What we eat is unavoidably linked to the seasons, our moods and the situations we find ourselves in, and I am sure this connection adds to our enjoyment of food. Not only can different flavours or dishes evoke memories or emotions, they can bring people together, nourish us physically and spiritually, or add to a sense of celebration.
I remember when weekday lunchtimes involved Andrew, my sister Jo, her boyfriend Hugo and me all gathering at our house to have a break from work. At that time, lunches were pretty much always bread, cheese, meat and salad piled on the table and hearty bowls of soup. We ate outside as often as we could and everyone would get involved, filling water glasses, putting food on the table and getting the plates. Those lunch hours were full of talk, laughter and bustle.
When we moved to Devon, we had a beautifully hot August. My friend Karina was staying and we had a two-week holiday at home together. It was all balmy evenings, light, summery food and cold glasses of wine. She made a meal for us one night of stuffed figs followed by prawn ciabatta skewers.
Then there were my unemployed months, when my morning routine of coffee, omelette, reading and writing felt so important and grounding. It was just Jamie and I in the quiet of the house, but that was fine by me, generally. I used to bake a lot in the afternoons then, too. I perfected a macaron recipe and made bread, cake and biscuits.
Lately I’ve been recuperating at home and comfort foods have played a fairly big role in my life! I thought I would share a few of my favourites. My recipes tend to be simple and homey. In fact they are barely recipes, more lists of ingredients and jotted down directions – but I make no apologies for that!
This has been one of my favourite puddings since I was a child. Being a Devonian, I love it served with clotted cream.
Ingredients: 40z oats or plain flour (or a mixture of both), 2oz sugar, 20z buttery margarine, approx 5 cooking apples.
Directions: Peel and slice the apples and place them in a pot on the hob with a little water and sugar. Simmer until stewed. Meanwhile crumble the oats, butter and sugar together using your fingers. Place the crumble mixture on top of the stewed apple and bake in the oven for approx 25 minutes, until the apple is bubbling and the topping is golden.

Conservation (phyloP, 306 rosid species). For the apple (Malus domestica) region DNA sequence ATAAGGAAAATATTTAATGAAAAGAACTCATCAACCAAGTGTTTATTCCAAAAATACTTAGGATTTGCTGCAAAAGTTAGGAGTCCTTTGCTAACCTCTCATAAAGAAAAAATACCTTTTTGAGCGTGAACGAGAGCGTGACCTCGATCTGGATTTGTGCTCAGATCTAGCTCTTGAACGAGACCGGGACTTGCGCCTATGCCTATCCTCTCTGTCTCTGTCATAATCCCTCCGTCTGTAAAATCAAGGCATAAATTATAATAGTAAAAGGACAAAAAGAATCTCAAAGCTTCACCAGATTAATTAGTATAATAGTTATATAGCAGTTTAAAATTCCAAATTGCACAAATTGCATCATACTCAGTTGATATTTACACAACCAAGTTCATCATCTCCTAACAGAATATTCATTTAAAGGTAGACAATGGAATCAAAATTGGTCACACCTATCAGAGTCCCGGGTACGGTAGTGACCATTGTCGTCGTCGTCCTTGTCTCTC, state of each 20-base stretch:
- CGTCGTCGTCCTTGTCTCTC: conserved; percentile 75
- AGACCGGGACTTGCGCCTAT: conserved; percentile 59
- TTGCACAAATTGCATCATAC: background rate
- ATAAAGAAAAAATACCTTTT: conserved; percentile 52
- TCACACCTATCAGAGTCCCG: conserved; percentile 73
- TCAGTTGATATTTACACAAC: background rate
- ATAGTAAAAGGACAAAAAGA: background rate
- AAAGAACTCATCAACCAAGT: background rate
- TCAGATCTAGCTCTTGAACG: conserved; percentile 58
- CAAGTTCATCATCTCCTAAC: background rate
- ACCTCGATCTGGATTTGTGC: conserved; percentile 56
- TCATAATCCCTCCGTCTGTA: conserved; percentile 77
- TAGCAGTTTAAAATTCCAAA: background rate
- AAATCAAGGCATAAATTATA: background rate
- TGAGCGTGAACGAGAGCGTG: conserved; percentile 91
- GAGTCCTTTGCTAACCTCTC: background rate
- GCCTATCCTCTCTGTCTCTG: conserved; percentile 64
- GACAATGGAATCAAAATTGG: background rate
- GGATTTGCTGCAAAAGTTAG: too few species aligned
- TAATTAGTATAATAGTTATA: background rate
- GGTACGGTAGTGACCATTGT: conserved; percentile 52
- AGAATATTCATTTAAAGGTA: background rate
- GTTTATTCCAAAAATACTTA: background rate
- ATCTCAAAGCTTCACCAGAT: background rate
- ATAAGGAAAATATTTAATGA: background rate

If I could only eat one meal for the rest of my life, I would choose Pesto Pasta. I love it! It was a staple of my University diet and remains a firm favourite. You can basically put anything with it: mushrooms, peppers, broccoli, you name it, it works. I like adding a few artichokes from a jar.
Ingredients: Dried or fresh pasta, a jar of homemade or shop-bought pesto, 1 onion, a selection of vegetables. You can also add bacon, chicken or sausage but it really does not need meat.
Directions: Boil your pasta as normal but don’t overcook it! Meanwhile, fry the onion, vegetables (and meat if you are using it) in a separate pan. Drain the pasta leaving a tiny bit of the water in the pan (about a tablespoon, no more) and return it to a low heat, adding the vegetables and two or three generous spoonfuls of pesto. Mix, serve, and grate a little cheese on top.
To make your own pesto, there are varying recipes online, but the basic idea is olive oil + herbs + cheese + nuts. I tried it using ingredients I had to hand and used:
-2-3 large handfuls fresh basil
-4 tbs olive oil
-1 tbs grated parmesan
I whizzed them in a mini food processor. I recommend processing the nuts first so they are very finely chopped, getting a good quality olive oil and not skimping on the basil. Also, the amount I made was only really enough for one portion, so increase the amounts accordingly. I suspect that there are better pesto recipes out there!
I also use pesto on pizzas, salads, on top of a fillet of salmon or chicken and in other sauces.
I would be very sad without carbs in my life (as you can probably tell from the other dishes on this list!) I used to use frozen oven chips far too much as an easy, lazy option for dinner, but now I tend not to buy them. If I do have chips, I usually make my own potato wedges. You can have them with so many different flavourings: salt and vinegar, lemon and herb, Mexican spices – the list goes on.
To make them I simply scrub the potatoes and cut them into wedges with the skin still on.
Then, boil them for around ten minutes so they are part-cooked.
While you are boiling them, preheat the oven at 220 degrees and for the last five minutes put a baking tray in with a little olive oil in it. The secret to getting your wedges nice and crispy is heating the oil first. You don’t need loads of oil, and if you want to watch the fat you can leave this step and spray the wedges with Frylight later.
Drain the potatoes and tip them into the hot baking tray. If you are using Frylight, spray them now. Shake the tray and add your seasoning.
For salt and vinegar wedges, drizzle white wine vinegar over them and sprinkle sea salt.
For lemon and herb wedges, season and then squeeze a little lemon juice over them and sprinkle herbs of your choice. Dried, mixed herbs work fine but fresh rosemary and thyme are even better.
For Mexican flavouring, sprinkle over chilli powder, paprika and cumin.
Bake the wedges for about 30-40 minutes.
*Chicken, avocado and basil sandwich
This is a healthy, delicious sandwich that does what it says on the tin.
Ingredients: Wholegrain bread, mayonnaise, butter, slices of cooked chicken, avocadoes, fresh basil leaves.
Directions: Spread butter and mayonnaise on the bread and fill your sandwich with slices of chicken and avocado and a generous helping of fresh basil.
I used some of Andrew’s delicious home-made bread, which I will share the recipe for another day!